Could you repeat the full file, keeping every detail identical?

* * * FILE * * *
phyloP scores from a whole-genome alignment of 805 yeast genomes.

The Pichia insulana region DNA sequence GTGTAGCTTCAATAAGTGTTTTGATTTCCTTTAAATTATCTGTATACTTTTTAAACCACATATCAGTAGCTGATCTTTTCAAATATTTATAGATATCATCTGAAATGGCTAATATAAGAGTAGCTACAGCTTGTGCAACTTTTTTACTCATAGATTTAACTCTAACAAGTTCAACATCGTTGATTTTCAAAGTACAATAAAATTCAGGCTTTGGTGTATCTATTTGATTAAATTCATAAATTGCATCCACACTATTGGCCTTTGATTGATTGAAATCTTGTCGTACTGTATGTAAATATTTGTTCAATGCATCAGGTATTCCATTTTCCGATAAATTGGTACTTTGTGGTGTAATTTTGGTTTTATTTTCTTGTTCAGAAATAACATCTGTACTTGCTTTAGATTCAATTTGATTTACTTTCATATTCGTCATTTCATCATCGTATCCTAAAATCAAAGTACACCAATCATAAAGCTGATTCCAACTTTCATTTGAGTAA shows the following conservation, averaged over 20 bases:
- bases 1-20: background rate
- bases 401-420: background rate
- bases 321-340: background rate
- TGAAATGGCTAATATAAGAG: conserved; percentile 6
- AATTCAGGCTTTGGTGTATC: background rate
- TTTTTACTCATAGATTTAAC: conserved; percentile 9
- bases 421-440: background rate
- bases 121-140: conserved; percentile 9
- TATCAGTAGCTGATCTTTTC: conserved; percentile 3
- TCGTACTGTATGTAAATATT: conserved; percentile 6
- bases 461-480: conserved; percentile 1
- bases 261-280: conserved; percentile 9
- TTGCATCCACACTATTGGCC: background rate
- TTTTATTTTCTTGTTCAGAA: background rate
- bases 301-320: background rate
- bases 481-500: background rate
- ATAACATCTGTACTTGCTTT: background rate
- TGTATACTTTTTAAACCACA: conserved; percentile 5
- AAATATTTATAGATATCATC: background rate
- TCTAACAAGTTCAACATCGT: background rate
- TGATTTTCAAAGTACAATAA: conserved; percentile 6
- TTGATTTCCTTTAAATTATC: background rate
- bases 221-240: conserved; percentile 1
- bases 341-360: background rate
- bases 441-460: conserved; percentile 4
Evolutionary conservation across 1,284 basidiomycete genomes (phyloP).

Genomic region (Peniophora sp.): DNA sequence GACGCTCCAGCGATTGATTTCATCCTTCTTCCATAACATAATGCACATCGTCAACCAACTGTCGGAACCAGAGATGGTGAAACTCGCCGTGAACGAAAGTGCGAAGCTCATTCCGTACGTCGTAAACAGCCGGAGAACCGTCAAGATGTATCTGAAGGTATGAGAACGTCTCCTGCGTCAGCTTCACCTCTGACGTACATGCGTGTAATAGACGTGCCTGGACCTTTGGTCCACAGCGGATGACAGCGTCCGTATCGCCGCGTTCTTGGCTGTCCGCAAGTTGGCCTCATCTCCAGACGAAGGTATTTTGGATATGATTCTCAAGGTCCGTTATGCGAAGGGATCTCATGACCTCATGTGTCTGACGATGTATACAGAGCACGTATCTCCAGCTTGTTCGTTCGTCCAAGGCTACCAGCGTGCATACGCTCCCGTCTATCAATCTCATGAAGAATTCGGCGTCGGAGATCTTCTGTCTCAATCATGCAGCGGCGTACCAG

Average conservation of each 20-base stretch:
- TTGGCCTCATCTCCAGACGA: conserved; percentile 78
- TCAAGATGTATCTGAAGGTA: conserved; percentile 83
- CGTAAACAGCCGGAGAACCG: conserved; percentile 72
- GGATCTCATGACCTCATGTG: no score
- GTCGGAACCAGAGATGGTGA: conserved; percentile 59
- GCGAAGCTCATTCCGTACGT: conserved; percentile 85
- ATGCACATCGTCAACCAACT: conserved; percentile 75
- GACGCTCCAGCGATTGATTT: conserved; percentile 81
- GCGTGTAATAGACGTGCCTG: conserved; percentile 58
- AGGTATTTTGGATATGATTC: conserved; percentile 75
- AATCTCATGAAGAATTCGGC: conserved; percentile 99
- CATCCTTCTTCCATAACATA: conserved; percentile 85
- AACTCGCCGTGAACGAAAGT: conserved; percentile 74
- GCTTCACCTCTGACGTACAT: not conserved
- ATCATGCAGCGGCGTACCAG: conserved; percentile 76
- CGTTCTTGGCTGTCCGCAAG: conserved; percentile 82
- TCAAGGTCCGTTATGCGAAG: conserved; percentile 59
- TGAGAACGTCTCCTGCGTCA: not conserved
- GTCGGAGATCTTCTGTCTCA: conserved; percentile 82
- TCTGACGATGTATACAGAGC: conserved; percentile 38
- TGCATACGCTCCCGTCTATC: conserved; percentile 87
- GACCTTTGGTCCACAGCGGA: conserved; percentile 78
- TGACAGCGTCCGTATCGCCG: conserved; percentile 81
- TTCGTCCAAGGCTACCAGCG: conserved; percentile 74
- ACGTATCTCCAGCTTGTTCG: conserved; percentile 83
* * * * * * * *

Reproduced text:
phyloP scores from a whole-genome alignment of 805 yeast genomes.

The Pichia insulana region DNA sequence GTGTAGCTTCAATAAGTGTTTTGATTTCCTTTAAATTATCTGTATACTTTTTAAACCACATATCAGTAGCTGATCTTTTCAAATATTTATAGATATCATCTGAAATGGCTAATATAAGAGTAGCTACAGCTTGTGCAACTTTTTTACTCATAGATTTAACTCTAACAAGTTCAACATCGTTGATTTTCAAAGTACAATAAAATTCAGGCTTTGGTGTATCTATTTGATTAAATTCATAAATTGCATCCACACTATTGGCCTTTGATTGATTGAAATCTTGTCGTACTGTATGTAAATATTTGTTCAATGCATCAGGTATTCCATTTTCCGATAAATTGGTACTTTGTGGTGTAATTTTGGTTTTATTTTCTTGTTCAGAAATAACATCTGTACTTGCTTTAGATTCAATTTGATTTACTTTCATATTCGTCATTTCATCATCGTATCCTAAAATCAAAGTACACCAATCATAAAGCTGATTCCAACTTTCATTTGAGTAA shows the following conservation, averaged over 20 bases:
- bases 1-20: background rate
- bases 401-420: background rate
- bases 321-340: background rate
- TGAAATGGCTAATATAAGAG: conserved; percentile 6
- AATTCAGGCTTTGGTGTATC: background rate
- TTTTTACTCATAGATTTAAC: conserved; percentile 9
- bases 421-440: background rate
- bases 121-140: conserved; percentile 9
- TATCAGTAGCTGATCTTTTC: conserved; percentile 3
- TCGTACTGTATGTAAATATT: conserved; percentile 6
- bases 461-480: conserved; percentile 1
- bases 261-280: conserved; percentile 9
- TTGCATCCACACTATTGGCC: background rate
- TTTTATTTTCTTGTTCAGAA: background rate
- bases 301-320: background rate
- bases 481-500: background rate
- ATAACATCTGTACTTGCTTT: background rate
- TGTATACTTTTTAAACCACA: conserved; percentile 5
- AAATATTTATAGATATCATC: background rate
- TCTAACAAGTTCAACATCGT: background rate
- TGATTTTCAAAGTACAATAA: conserved; percentile 6
- TTGATTTCCTTTAAATTATC: background rate
- bases 221-240: conserved; percentile 1
- bases 341-360: background rate
- bases 441-460: conserved; percentile 4
Evolutionary conservation across 1,284 basidiomycete genomes (phyloP).

Genomic region (Peniophora sp.): DNA sequence GACGCTCCAGCGATTGATTTCATCCTTCTTCCATAACATAATGCACATCGTCAACCAACTGTCGGAACCAGAGATGGTGAAACTCGCCGTGAACGAAAGTGCGAAGCTCATTCCGTACGTCGTAAACAGCCGGAGAACCGTCAAGATGTATCTGAAGGTATGAGAACGTCTCCTGCGTCAGCTTCACCTCTGACGTACATGCGTGTAATAGACGTGCCTGGACCTTTGGTCCACAGCGGATGACAGCGTCCGTATCGCCGCGTTCTTGGCTGTCCGCAAGTTGGCCTCATCTCCAGACGAAGGTATTTTGGATATGATTCTCAAGGTCCGTTATGCGAAGGGATCTCATGACCTCATGTGTCTGACGATGTATACAGAGCACGTATCTCCAGCTTGTTCGTTCGTCCAAGGCTACCAGCGTGCATACGCTCCCGTCTATCAATCTCATGAAGAATTCGGCGTCGGAGATCTTCTGTCTCAATCATGCAGCGGCGTACCAG

Average conservation of each 20-base stretch:
- TTGGCCTCATCTCCAGACGA: conserved; percentile 78
- TCAAGATGTATCTGAAGGTA: conserved; percentile 83
- CGTAAACAGCCGGAGAACCG: conserved; percentile 72
- GGATCTCATGACCTCATGTG: no score
- GTCGGAACCAGAGATGGTGA: conserved; percentile 59
- GCGAAGCTCATTCCGTACGT: conserved; percentile 85
- ATGCACATCGTCAACCAACT: conserved; percentile 75
- GACGCTCCAGCGATTGATTT: conserved; percentile 81
- GCGTGTAATAGACGTGCCTG: conserved; percentile 58
- AGGTATTTTGGATATGATTC: conserved; percentile 75
- AATCTCATGAAGAATTCGGC: conserved; percentile 99
- CATCCTTCTTCCATAACATA: conserved; percentile 85
- AACTCGCCGTGAACGAAAGT: conserved; percentile 74
- GCTTCACCTCTGACGTACAT: not conserved
- ATCATGCAGCGGCGTACCAG: conserved; percentile 76
- CGTTCTTGGCTGTCCGCAAG: conserved; percentile 82
- TCAAGGTCCGTTATGCGAAG: conserved; percentile 59
- TGAGAACGTCTCCTGCGTCA: not conserved
- GTCGGAGATCTTCTGTCTCA: conserved; percentile 82
- TCTGACGATGTATACAGAGC: conserved; percentile 38
- TGCATACGCTCCCGTCTATC: conserved; percentile 87
- GACCTTTGGTCCACAGCGGA: conserved; percentile 78
- TGACAGCGTCCGTATCGCCG: conserved; percentile 81
- TTCGTCCAAGGCTACCAGCG: conserved; percentile 74
- ACGTATCTCCAGCTTGTTCG: conserved; percentile 83